I need to have the data saved as 24 bit (8, 8, 8 ) so the tft display can read the saved file from the sd card. From what I understand with the sketch above, the camera saves the value as 5, 6, 5, which totals two bytes- it reads these as VH (high byte) and VL (low byte). What the conversion code is intended to do is read the first 5 bits of VH (corresponding to the stored b value) and store them in unsigned integer b, the last 3 bits of VH and first 3 bits of VL (corresponding to the stored g value) and store them in integer g, and the last 5 bits of VL (corresponding to the stored value of r) and store them in integer r, then scale them up to 8 bits and write them as b, g, r to be read as 3 bytes of info (24 bit instead of 16 bit). If this is what's happening with the code, then I would have isolated the bits for r in the phrase (VL >> 3) & 0x1F, and the bits for g and b in the matching phrases?

Please let me know if I've misunderstood :)

Please let me know if I've misunderstood

I don't think that you have. What I think is the problem is that you are trying to extract the values and scale them in one step, without knowing if you are extracting the data properly.

Do the extraction, then print the values. If they are reasonable, scale and print the scaled values instead.

This way, you know where the failure is happening.

hmm, good point :slight_smile:

I didn’t think the hex colour values for the whole image would do me much good (because I have no idea how to go about translating them), but i tried saving the r5 g6 b5 values to the SD like this:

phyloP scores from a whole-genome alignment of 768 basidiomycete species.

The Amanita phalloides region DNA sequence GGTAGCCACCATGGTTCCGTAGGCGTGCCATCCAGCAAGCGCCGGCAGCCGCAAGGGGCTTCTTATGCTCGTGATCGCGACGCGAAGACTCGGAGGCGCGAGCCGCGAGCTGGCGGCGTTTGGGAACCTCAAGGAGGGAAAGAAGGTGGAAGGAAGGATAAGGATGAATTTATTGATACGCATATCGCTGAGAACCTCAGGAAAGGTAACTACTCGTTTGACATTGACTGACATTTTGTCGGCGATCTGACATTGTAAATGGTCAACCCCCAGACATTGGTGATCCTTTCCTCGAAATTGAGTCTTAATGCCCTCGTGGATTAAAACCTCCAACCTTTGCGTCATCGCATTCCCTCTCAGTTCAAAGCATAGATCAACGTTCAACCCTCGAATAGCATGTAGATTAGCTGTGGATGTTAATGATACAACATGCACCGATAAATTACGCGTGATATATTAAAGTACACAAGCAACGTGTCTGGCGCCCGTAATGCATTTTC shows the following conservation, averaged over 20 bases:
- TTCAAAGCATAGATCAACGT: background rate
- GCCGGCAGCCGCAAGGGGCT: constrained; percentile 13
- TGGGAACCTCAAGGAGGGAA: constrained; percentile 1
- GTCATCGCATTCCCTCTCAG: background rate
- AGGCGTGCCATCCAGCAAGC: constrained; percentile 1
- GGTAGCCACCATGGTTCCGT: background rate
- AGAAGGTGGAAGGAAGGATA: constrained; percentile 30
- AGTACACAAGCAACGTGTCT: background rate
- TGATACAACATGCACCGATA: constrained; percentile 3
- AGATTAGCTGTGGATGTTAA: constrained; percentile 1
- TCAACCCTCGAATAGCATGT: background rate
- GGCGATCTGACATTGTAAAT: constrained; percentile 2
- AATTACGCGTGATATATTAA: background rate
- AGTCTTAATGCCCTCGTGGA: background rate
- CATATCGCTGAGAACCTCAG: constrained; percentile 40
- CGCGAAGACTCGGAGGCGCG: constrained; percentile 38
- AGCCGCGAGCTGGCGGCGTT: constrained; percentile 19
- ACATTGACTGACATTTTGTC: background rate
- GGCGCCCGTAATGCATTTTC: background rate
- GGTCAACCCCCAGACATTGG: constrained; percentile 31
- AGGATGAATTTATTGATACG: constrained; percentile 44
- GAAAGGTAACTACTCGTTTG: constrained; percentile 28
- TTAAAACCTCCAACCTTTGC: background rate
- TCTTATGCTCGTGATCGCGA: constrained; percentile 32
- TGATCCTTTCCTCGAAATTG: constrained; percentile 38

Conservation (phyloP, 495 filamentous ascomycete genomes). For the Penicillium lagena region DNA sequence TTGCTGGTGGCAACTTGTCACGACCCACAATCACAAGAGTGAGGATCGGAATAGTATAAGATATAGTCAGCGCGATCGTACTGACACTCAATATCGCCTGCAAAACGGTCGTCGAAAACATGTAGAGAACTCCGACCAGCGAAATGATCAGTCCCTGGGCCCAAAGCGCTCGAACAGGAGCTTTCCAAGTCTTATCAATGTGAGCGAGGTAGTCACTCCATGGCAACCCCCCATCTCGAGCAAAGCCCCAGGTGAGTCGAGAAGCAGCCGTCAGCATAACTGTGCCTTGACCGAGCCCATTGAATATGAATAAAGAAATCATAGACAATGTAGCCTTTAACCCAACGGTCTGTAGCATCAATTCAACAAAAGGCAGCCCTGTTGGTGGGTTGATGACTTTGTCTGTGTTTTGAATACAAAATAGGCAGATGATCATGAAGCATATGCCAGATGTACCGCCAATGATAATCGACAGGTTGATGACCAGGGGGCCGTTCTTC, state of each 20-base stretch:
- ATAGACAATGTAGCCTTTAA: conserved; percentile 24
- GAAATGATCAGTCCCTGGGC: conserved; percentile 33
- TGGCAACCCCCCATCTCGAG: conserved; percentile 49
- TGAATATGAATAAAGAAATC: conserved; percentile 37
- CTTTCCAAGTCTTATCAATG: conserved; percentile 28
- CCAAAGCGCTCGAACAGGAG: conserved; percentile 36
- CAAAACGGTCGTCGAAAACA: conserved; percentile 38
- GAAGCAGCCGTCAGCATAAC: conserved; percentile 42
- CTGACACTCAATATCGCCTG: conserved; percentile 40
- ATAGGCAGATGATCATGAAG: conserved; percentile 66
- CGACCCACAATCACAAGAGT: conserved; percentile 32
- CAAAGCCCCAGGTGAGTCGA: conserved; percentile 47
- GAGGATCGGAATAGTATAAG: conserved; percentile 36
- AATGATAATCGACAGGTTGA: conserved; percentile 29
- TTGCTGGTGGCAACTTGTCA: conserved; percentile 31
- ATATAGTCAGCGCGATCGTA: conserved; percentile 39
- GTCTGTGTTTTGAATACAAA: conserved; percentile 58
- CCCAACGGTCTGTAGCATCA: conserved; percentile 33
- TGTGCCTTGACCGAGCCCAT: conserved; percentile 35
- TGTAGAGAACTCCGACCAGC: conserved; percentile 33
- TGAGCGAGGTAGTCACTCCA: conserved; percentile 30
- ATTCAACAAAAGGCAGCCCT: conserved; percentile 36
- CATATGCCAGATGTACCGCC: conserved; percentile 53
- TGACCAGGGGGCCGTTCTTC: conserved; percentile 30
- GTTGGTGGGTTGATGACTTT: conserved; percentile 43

void writeBMP(File outFile){
  
  char VH, VL;
  uint8_t temp,temp_last;
  int i, j, posn, nextNum;
  unsigned int r5, g6, b5;
  
    //Write the BMP header
  for( i = 0; i < 54; i++)
  {
    char ch = pgm_read_byte(&bmp_header[i]);
    outFile.write((uint8_t*)&ch,1);
  }
  
  //Read the first dummy byte from FIFO
  temp = myCAM1.read_fifo();
  //Read 320x240x2 byte from FIFO
  for(i = 0; i < 240; i++)
    for(j = 0; j < 320; j++)
    {
      VH = myCAM1.read_fifo();
      VL = myCAM1.read_fifo();
    
   
b5 = VH & 0x1F;
g6 = ((VH & 0xE0) >> 5 | (VL & 0x03) << 3) & 0x3F;
r5 = (VL >> 3) & 0x1F;


     
      //Write image data to file
 
      outFile.write(b5);
      outFile.write(g6);
      outFile.write(r5);
      
      }

Interestingly, it only worked with the 24-bit header to give IMAGE01.bmp (I assume this has something to do with the way it saves – The 16-bit header gave green and blue garbage). The image is darkened, but still has the magenta staining issue. IMAGE02.bmp shows the result with the original scaling code. Any ideas? Have I got the bits wrong or am I shifting them the incorrect amount?

IMAGE01.jpg

IMAGE02.jpg

keep it simple ?

VH = myCAM1.read_fifo();
VL = myCAM1.read_fifo();

unsigned int val565 = VH*256 + VL;

byte r = (val565 & 0xF800) >> 8;  //  >> 11 << 3
byte b = (val565 & 0x07E0) >> 3;  // >> 5 << 2
byte g = (val565 & 0x001F) << 3;  // >> 0 << 3

thanks rob, i wish i could :slight_smile:

running your code:

VH = myCAM1.read_fifo();
VL = myCAM1.read_fifo();

unsigned int val565 = VH*256 + VL;

byte r = (val565 & 0xF800) >> 8;  //  >> 11 << 3
byte b = (val565 & 0x07E0) >> 3;  // >> 5 << 2
byte g = (val565 & 0x001F) << 3;  // >> 0 << 3
     
      //Write image data to file
      outFile.write(r);
      outFile.write(b);
      outFile.write(g);

I get IMAGE80 (attached). The reference image at RGB565 is there for you to look at. Incidentally, I’m running the camera at 3.3V, I’m not sure if that makes a difference?

IMAGE80.jpg

REF IMAGE 565.jpg

looks quite artistic (but hopelessly wrong :)

3.3v should not make the that difference

Can you change unsigned int val565 = VH*256 + VL;